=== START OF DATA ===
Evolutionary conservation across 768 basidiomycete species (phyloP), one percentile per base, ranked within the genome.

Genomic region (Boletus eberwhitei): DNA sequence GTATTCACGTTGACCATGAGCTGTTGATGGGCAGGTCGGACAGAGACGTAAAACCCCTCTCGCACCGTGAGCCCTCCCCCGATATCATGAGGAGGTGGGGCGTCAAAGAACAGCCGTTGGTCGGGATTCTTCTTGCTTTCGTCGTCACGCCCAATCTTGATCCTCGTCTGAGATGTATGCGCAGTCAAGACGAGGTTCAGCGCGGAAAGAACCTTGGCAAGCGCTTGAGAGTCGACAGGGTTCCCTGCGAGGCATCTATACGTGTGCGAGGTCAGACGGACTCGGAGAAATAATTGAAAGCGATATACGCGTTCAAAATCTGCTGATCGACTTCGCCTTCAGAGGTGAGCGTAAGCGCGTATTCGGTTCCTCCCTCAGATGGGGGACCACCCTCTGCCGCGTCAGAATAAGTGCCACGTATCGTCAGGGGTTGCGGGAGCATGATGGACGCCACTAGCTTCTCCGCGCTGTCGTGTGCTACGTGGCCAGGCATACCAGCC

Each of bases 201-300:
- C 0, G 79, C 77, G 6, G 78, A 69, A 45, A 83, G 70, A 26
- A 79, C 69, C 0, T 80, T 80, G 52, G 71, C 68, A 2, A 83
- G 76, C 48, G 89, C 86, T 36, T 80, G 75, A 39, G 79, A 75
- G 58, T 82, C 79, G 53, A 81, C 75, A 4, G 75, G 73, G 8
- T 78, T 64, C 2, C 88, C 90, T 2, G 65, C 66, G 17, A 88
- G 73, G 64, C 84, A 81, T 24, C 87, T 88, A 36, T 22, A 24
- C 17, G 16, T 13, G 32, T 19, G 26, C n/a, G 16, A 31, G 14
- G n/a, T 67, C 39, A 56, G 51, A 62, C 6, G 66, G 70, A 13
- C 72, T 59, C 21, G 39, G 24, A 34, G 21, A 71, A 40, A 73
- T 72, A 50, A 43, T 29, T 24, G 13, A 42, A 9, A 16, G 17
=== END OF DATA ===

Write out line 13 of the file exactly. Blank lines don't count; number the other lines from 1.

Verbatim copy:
- T 72, A 50, A 43, T 29, T 24, G 13, A 42, A 9, A 16, G 17